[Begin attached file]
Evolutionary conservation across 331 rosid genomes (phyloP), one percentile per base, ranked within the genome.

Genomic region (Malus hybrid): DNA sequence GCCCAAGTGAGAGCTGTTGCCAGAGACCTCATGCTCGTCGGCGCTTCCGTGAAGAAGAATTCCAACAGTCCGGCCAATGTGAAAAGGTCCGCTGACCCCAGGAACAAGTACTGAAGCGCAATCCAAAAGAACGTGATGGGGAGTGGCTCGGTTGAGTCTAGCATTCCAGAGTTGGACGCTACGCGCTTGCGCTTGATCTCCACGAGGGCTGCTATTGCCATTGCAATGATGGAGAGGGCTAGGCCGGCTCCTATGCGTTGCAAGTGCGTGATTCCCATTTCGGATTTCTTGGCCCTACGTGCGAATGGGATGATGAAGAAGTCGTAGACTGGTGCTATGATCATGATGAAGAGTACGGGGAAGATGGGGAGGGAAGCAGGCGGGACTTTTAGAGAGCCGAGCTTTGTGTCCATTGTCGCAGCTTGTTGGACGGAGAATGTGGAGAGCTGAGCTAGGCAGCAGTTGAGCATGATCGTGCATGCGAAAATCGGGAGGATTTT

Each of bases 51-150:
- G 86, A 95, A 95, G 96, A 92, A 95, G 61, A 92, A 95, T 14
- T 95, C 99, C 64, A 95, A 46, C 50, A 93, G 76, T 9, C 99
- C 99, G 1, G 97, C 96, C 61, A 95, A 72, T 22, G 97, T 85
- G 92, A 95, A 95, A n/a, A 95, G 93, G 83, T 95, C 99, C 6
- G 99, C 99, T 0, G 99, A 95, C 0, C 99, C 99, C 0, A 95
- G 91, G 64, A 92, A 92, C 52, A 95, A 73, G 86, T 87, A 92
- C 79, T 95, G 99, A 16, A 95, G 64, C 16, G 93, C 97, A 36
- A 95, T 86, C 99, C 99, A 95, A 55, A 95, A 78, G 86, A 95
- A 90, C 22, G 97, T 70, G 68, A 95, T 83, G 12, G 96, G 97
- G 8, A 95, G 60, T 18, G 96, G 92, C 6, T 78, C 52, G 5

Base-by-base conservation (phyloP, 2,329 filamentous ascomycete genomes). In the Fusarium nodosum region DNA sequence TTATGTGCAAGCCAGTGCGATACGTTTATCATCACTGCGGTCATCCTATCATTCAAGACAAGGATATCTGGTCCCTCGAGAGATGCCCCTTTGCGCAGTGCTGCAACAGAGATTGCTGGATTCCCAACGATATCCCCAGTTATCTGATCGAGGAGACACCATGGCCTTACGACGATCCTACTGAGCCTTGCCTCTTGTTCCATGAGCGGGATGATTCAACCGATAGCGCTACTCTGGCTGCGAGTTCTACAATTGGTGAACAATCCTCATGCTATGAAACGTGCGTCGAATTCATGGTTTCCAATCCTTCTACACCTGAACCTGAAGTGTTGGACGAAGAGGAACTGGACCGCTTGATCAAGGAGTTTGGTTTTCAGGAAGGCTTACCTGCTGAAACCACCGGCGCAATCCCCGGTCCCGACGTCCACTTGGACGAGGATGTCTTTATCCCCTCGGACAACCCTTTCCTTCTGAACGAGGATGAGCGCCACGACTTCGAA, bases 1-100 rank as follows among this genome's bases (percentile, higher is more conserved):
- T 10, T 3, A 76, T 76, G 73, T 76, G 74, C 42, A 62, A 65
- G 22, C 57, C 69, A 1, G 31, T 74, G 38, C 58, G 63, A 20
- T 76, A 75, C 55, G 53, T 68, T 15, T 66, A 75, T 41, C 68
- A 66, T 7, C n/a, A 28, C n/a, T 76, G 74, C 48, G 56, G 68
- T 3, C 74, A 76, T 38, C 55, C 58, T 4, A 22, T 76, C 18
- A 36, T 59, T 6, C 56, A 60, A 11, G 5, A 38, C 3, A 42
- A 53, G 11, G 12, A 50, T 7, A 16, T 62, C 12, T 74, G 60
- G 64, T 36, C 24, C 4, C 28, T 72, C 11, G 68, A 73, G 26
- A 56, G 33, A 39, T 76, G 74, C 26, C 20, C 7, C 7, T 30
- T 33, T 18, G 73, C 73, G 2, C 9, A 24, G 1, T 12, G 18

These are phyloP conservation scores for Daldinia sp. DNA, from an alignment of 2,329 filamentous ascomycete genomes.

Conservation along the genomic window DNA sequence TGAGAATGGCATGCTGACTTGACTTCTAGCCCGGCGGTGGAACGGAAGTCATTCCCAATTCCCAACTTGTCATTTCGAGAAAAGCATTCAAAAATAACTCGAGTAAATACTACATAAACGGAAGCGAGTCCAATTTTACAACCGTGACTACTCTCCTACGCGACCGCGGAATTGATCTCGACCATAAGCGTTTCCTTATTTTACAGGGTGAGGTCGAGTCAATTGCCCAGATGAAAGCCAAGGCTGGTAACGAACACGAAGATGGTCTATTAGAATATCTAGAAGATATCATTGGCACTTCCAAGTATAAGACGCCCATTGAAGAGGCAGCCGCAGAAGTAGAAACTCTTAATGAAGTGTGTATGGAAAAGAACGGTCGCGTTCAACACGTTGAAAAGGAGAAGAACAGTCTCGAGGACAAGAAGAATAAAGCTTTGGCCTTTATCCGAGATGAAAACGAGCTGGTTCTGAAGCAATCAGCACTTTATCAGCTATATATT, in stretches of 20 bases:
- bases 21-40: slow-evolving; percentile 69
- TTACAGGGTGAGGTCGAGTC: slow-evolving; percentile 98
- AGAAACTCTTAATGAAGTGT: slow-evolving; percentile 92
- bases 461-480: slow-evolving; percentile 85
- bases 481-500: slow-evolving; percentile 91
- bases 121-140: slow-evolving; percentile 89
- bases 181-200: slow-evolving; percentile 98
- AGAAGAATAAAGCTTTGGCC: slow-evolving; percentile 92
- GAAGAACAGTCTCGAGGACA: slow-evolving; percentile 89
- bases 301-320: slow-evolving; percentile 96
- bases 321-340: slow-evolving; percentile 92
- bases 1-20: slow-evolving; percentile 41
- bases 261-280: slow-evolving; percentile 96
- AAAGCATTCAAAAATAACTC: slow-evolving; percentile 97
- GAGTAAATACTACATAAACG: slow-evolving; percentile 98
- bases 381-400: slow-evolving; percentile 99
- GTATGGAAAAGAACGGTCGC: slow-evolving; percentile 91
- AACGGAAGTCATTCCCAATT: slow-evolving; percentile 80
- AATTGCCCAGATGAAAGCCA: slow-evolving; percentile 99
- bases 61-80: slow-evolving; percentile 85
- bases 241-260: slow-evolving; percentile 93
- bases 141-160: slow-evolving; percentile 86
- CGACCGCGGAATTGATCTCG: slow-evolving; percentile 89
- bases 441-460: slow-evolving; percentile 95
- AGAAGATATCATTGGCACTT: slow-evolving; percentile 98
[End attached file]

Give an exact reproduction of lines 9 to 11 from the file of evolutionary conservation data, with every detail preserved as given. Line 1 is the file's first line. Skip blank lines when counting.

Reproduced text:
- G 91, G 64, A 92, A 92, C 52, A 95, A 73, G 86, T 87, A 92
- C 79, T 95, G 99, A 16, A 95, G 64, C 16, G 93, C 97, A 36
- A 95, T 86, C 99, C 99, A 95, A 55, A 95, A 78, G 86, A 95